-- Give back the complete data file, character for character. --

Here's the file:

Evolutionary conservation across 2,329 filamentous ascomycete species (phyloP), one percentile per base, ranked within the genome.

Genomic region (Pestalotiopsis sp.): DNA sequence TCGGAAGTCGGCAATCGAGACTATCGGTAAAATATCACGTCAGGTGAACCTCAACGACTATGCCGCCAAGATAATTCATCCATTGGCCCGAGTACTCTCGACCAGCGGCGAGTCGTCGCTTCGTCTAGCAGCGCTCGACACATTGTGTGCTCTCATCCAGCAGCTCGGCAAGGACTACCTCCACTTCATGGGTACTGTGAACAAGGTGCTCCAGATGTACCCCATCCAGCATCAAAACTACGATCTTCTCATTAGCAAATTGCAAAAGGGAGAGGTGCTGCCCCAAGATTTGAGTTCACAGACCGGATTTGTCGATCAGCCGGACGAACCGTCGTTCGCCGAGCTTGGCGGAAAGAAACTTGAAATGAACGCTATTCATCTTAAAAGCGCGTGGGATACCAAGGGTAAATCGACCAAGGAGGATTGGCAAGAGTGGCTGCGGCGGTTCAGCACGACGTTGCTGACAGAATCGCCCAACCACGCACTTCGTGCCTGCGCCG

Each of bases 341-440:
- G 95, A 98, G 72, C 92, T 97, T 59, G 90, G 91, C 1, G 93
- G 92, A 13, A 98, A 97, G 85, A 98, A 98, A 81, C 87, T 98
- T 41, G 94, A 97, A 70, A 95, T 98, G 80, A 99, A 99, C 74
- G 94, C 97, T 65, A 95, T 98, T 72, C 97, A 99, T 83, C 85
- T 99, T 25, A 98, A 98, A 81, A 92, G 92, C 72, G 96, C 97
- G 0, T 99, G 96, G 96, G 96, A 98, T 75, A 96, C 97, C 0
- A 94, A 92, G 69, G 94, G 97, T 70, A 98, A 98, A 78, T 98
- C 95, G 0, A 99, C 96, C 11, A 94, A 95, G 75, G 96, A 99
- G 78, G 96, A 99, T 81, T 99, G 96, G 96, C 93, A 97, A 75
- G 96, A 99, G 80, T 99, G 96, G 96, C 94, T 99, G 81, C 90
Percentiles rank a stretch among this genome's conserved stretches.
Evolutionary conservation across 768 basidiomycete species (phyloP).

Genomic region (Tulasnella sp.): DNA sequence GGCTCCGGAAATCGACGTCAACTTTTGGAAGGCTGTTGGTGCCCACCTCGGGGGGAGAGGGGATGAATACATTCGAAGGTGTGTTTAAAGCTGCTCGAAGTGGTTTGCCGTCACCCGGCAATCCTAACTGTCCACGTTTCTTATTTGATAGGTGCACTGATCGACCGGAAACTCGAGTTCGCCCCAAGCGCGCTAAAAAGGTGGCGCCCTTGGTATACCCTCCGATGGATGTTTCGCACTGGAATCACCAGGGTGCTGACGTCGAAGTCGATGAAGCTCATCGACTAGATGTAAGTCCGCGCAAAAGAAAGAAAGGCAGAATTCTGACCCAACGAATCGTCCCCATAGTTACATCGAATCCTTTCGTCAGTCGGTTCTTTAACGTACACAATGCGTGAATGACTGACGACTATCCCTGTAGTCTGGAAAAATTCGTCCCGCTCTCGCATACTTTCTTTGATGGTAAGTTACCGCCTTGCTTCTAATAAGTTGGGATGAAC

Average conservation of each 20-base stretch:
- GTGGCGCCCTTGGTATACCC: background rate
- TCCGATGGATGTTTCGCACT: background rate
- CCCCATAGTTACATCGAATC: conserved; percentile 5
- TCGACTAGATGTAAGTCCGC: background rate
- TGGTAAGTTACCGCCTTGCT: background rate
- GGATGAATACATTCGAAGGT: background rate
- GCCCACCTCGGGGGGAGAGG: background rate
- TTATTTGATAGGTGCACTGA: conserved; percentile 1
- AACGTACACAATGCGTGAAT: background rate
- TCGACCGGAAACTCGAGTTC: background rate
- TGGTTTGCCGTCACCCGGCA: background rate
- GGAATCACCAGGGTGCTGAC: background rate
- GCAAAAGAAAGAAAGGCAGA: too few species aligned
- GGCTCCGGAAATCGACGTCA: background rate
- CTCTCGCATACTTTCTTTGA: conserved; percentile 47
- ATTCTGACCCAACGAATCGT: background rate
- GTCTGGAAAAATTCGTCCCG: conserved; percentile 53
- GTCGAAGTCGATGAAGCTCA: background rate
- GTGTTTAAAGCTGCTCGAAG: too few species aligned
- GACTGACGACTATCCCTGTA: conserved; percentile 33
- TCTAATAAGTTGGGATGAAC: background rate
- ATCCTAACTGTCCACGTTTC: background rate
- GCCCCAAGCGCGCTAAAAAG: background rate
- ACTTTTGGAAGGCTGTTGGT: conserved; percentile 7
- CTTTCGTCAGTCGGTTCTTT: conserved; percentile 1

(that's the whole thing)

Evolutionary conservation across 2,329 filamentous ascomycete species (phyloP), one percentile per base, ranked within the genome.

Genomic region (Pestalotiopsis sp.): DNA sequence TCGGAAGTCGGCAATCGAGACTATCGGTAAAATATCACGTCAGGTGAACCTCAACGACTATGCCGCCAAGATAATTCATCCATTGGCCCGAGTACTCTCGACCAGCGGCGAGTCGTCGCTTCGTCTAGCAGCGCTCGACACATTGTGTGCTCTCATCCAGCAGCTCGGCAAGGACTACCTCCACTTCATGGGTACTGTGAACAAGGTGCTCCAGATGTACCCCATCCAGCATCAAAACTACGATCTTCTCATTAGCAAATTGCAAAAGGGAGAGGTGCTGCCCCAAGATTTGAGTTCACAGACCGGATTTGTCGATCAGCCGGACGAACCGTCGTTCGCCGAGCTTGGCGGAAAGAAACTTGAAATGAACGCTATTCATCTTAAAAGCGCGTGGGATACCAAGGGTAAATCGACCAAGGAGGATTGGCAAGAGTGGCTGCGGCGGTTCAGCACGACGTTGCTGACAGAATCGCCCAACCACGCACTTCGTGCCTGCGCCG

Each of bases 341-440:
- G 95, A 98, G 72, C 92, T 97, T 59, G 90, G 91, C 1, G 93
- G 92, A 13, A 98, A 97, G 85, A 98, A 98, A 81, C 87, T 98
- T 41, G 94, A 97, A 70, A 95, T 98, G 80, A 99, A 99, C 74
- G 94, C 97, T 65, A 95, T 98, T 72, C 97, A 99, T 83, C 85
- T 99, T 25, A 98, A 98, A 81, A 92, G 92, C 72, G 96, C 97
- G 0, T 99, G 96, G 96, G 96, A 98, T 75, A 96, C 97, C 0
- A 94, A 92, G 69, G 94, G 97, T 70, A 98, A 98, A 78, T 98
- C 95, G 0, A 99, C 96, C 11, A 94, A 95, G 75, G 96, A 99
- G 78, G 96, A 99, T 81, T 99, G 96, G 96, C 93, A 97, A 75
- G 96, A 99, G 80, T 99, G 96, G 96, C 94, T 99, G 81, C 90
Percentiles rank a stretch among this genome's conserved stretches.
Evolutionary conservation across 768 basidiomycete species (phyloP).

Genomic region (Tulasnella sp.): DNA sequence GGCTCCGGAAATCGACGTCAACTTTTGGAAGGCTGTTGGTGCCCACCTCGGGGGGAGAGGGGATGAATACATTCGAAGGTGTGTTTAAAGCTGCTCGAAGTGGTTTGCCGTCACCCGGCAATCCTAACTGTCCACGTTTCTTATTTGATAGGTGCACTGATCGACCGGAAACTCGAGTTCGCCCCAAGCGCGCTAAAAAGGTGGCGCCCTTGGTATACCCTCCGATGGATGTTTCGCACTGGAATCACCAGGGTGCTGACGTCGAAGTCGATGAAGCTCATCGACTAGATGTAAGTCCGCGCAAAAGAAAGAAAGGCAGAATTCTGACCCAACGAATCGTCCCCATAGTTACATCGAATCCTTTCGTCAGTCGGTTCTTTAACGTACACAATGCGTGAATGACTGACGACTATCCCTGTAGTCTGGAAAAATTCGTCCCGCTCTCGCATACTTTCTTTGATGGTAAGTTACCGCCTTGCTTCTAATAAGTTGGGATGAAC

Average conservation of each 20-base stretch:
- GTGGCGCCCTTGGTATACCC: background rate
- TCCGATGGATGTTTCGCACT: background rate
- CCCCATAGTTACATCGAATC: conserved; percentile 5
- TCGACTAGATGTAAGTCCGC: background rate
- TGGTAAGTTACCGCCTTGCT: background rate
- GGATGAATACATTCGAAGGT: background rate
- GCCCACCTCGGGGGGAGAGG: background rate
- TTATTTGATAGGTGCACTGA: conserved; percentile 1
- AACGTACACAATGCGTGAAT: background rate
- TCGACCGGAAACTCGAGTTC: background rate
- TGGTTTGCCGTCACCCGGCA: background rate
- GGAATCACCAGGGTGCTGAC: background rate
- GCAAAAGAAAGAAAGGCAGA: too few species aligned
- GGCTCCGGAAATCGACGTCA: background rate
- CTCTCGCATACTTTCTTTGA: conserved; percentile 47
- ATTCTGACCCAACGAATCGT: background rate
- GTCTGGAAAAATTCGTCCCG: conserved; percentile 53
- GTCGAAGTCGATGAAGCTCA: background rate
- GTGTTTAAAGCTGCTCGAAG: too few species aligned
- GACTGACGACTATCCCTGTA: conserved; percentile 33
- TCTAATAAGTTGGGATGAAC: background rate
- ATCCTAACTGTCCACGTTTC: background rate
- GCCCCAAGCGCGCTAAAAAG: background rate
- ACTTTTGGAAGGCTGTTGGT: conserved; percentile 7
- CTTTCGTCAGTCGGTTCTTT: conserved; percentile 1